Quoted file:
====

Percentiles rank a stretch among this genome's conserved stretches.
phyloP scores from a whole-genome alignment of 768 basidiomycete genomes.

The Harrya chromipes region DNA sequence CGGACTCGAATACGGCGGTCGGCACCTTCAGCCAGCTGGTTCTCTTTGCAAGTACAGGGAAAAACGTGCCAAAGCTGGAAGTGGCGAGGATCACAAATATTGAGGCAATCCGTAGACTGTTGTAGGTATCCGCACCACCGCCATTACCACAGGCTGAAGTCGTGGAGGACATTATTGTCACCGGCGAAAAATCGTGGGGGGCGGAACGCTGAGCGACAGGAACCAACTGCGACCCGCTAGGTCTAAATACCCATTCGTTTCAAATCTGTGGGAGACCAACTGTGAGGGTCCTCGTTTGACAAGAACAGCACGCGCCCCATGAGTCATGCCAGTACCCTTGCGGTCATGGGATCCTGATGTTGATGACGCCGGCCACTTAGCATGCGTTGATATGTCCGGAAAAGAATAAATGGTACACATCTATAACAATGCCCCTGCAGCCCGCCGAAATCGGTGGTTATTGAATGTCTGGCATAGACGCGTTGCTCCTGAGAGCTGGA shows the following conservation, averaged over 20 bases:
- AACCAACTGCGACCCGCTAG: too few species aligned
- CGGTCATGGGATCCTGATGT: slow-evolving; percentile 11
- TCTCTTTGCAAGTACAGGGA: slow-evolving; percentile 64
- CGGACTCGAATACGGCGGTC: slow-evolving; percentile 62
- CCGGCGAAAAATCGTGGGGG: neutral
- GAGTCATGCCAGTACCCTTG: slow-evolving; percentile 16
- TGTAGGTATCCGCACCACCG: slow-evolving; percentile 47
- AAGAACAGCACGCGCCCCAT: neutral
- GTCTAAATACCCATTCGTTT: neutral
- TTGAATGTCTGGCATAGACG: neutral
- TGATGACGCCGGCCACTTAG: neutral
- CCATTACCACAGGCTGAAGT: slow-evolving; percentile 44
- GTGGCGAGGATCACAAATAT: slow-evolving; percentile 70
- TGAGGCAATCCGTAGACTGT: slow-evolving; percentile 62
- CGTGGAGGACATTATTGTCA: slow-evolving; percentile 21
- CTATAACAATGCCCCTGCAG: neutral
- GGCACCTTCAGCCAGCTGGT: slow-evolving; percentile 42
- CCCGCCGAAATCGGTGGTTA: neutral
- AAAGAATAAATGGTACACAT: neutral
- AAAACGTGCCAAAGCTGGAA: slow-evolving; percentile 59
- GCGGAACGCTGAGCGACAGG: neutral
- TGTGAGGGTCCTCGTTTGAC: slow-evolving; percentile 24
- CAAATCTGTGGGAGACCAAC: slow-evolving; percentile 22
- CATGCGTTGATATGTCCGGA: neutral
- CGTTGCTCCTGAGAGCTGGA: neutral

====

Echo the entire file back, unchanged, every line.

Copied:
Percentiles rank a stretch among this genome's conserved stretches.
phyloP scores from a whole-genome alignment of 768 basidiomycete genomes.

The Harrya chromipes region DNA sequence CGGACTCGAATACGGCGGTCGGCACCTTCAGCCAGCTGGTTCTCTTTGCAAGTACAGGGAAAAACGTGCCAAAGCTGGAAGTGGCGAGGATCACAAATATTGAGGCAATCCGTAGACTGTTGTAGGTATCCGCACCACCGCCATTACCACAGGCTGAAGTCGTGGAGGACATTATTGTCACCGGCGAAAAATCGTGGGGGGCGGAACGCTGAGCGACAGGAACCAACTGCGACCCGCTAGGTCTAAATACCCATTCGTTTCAAATCTGTGGGAGACCAACTGTGAGGGTCCTCGTTTGACAAGAACAGCACGCGCCCCATGAGTCATGCCAGTACCCTTGCGGTCATGGGATCCTGATGTTGATGACGCCGGCCACTTAGCATGCGTTGATATGTCCGGAAAAGAATAAATGGTACACATCTATAACAATGCCCCTGCAGCCCGCCGAAATCGGTGGTTATTGAATGTCTGGCATAGACGCGTTGCTCCTGAGAGCTGGA shows the following conservation, averaged over 20 bases:
- AACCAACTGCGACCCGCTAG: too few species aligned
- CGGTCATGGGATCCTGATGT: slow-evolving; percentile 11
- TCTCTTTGCAAGTACAGGGA: slow-evolving; percentile 64
- CGGACTCGAATACGGCGGTC: slow-evolving; percentile 62
- CCGGCGAAAAATCGTGGGGG: neutral
- GAGTCATGCCAGTACCCTTG: slow-evolving; percentile 16
- TGTAGGTATCCGCACCACCG: slow-evolving; percentile 47
- AAGAACAGCACGCGCCCCAT: neutral
- GTCTAAATACCCATTCGTTT: neutral
- TTGAATGTCTGGCATAGACG: neutral
- TGATGACGCCGGCCACTTAG: neutral
- CCATTACCACAGGCTGAAGT: slow-evolving; percentile 44
- GTGGCGAGGATCACAAATAT: slow-evolving; percentile 70
- TGAGGCAATCCGTAGACTGT: slow-evolving; percentile 62
- CGTGGAGGACATTATTGTCA: slow-evolving; percentile 21
- CTATAACAATGCCCCTGCAG: neutral
- GGCACCTTCAGCCAGCTGGT: slow-evolving; percentile 42
- CCCGCCGAAATCGGTGGTTA: neutral
- AAAGAATAAATGGTACACAT: neutral
- AAAACGTGCCAAAGCTGGAA: slow-evolving; percentile 59
- GCGGAACGCTGAGCGACAGG: neutral
- TGTGAGGGTCCTCGTTTGAC: slow-evolving; percentile 24
- CAAATCTGTGGGAGACCAAC: slow-evolving; percentile 22
- CATGCGTTGATATGTCCGGA: neutral
- CGTTGCTCCTGAGAGCTGGA: neutral